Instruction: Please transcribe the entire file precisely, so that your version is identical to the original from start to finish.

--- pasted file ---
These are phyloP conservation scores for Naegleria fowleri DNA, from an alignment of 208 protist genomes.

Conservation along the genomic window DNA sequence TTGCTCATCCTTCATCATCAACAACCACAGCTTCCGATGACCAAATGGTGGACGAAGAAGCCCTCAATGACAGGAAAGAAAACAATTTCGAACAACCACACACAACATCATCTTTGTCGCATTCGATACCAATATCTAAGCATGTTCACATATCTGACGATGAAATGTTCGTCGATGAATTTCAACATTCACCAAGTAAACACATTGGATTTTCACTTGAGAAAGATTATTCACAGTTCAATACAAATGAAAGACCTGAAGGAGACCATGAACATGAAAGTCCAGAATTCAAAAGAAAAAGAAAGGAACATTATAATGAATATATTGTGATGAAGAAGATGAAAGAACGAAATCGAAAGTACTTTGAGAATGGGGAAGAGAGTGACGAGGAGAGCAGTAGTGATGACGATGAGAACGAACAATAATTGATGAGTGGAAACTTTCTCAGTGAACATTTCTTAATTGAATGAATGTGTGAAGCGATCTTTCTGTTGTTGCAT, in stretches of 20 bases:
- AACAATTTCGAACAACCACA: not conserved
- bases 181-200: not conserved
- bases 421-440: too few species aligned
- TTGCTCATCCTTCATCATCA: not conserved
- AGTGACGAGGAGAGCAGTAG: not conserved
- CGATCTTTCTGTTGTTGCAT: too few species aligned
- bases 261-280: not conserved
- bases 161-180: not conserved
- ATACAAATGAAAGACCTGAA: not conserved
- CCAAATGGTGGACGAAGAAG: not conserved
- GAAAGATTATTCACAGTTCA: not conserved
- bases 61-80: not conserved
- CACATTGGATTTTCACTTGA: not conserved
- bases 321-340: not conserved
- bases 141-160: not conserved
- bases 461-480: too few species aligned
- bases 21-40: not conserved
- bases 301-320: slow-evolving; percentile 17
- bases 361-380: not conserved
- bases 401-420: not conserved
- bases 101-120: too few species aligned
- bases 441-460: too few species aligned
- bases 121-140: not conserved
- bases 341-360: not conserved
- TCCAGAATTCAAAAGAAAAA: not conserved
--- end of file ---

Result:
These are phyloP conservation scores for Naegleria fowleri DNA, from an alignment of 208 protist genomes.

Conservation along the genomic window DNA sequence TTGCTCATCCTTCATCATCAACAACCACAGCTTCCGATGACCAAATGGTGGACGAAGAAGCCCTCAATGACAGGAAAGAAAACAATTTCGAACAACCACACACAACATCATCTTTGTCGCATTCGATACCAATATCTAAGCATGTTCACATATCTGACGATGAAATGTTCGTCGATGAATTTCAACATTCACCAAGTAAACACATTGGATTTTCACTTGAGAAAGATTATTCACAGTTCAATACAAATGAAAGACCTGAAGGAGACCATGAACATGAAAGTCCAGAATTCAAAAGAAAAAGAAAGGAACATTATAATGAATATATTGTGATGAAGAAGATGAAAGAACGAAATCGAAAGTACTTTGAGAATGGGGAAGAGAGTGACGAGGAGAGCAGTAGTGATGACGATGAGAACGAACAATAATTGATGAGTGGAAACTTTCTCAGTGAACATTTCTTAATTGAATGAATGTGTGAAGCGATCTTTCTGTTGTTGCAT, in stretches of 20 bases:
- AACAATTTCGAACAACCACA: not conserved
- bases 181-200: not conserved
- bases 421-440: too few species aligned
- TTGCTCATCCTTCATCATCA: not conserved
- AGTGACGAGGAGAGCAGTAG: not conserved
- CGATCTTTCTGTTGTTGCAT: too few species aligned
- bases 261-280: not conserved
- bases 161-180: not conserved
- ATACAAATGAAAGACCTGAA: not conserved
- CCAAATGGTGGACGAAGAAG: not conserved
- GAAAGATTATTCACAGTTCA: not conserved
- bases 61-80: not conserved
- CACATTGGATTTTCACTTGA: not conserved
- bases 321-340: not conserved
- bases 141-160: not conserved
- bases 461-480: too few species aligned
- bases 21-40: not conserved
- bases 301-320: slow-evolving; percentile 17
- bases 361-380: not conserved
- bases 401-420: not conserved
- bases 101-120: too few species aligned
- bases 441-460: too few species aligned
- bases 121-140: not conserved
- bases 341-360: not conserved
- TCCAGAATTCAAAAGAAAAA: not conserved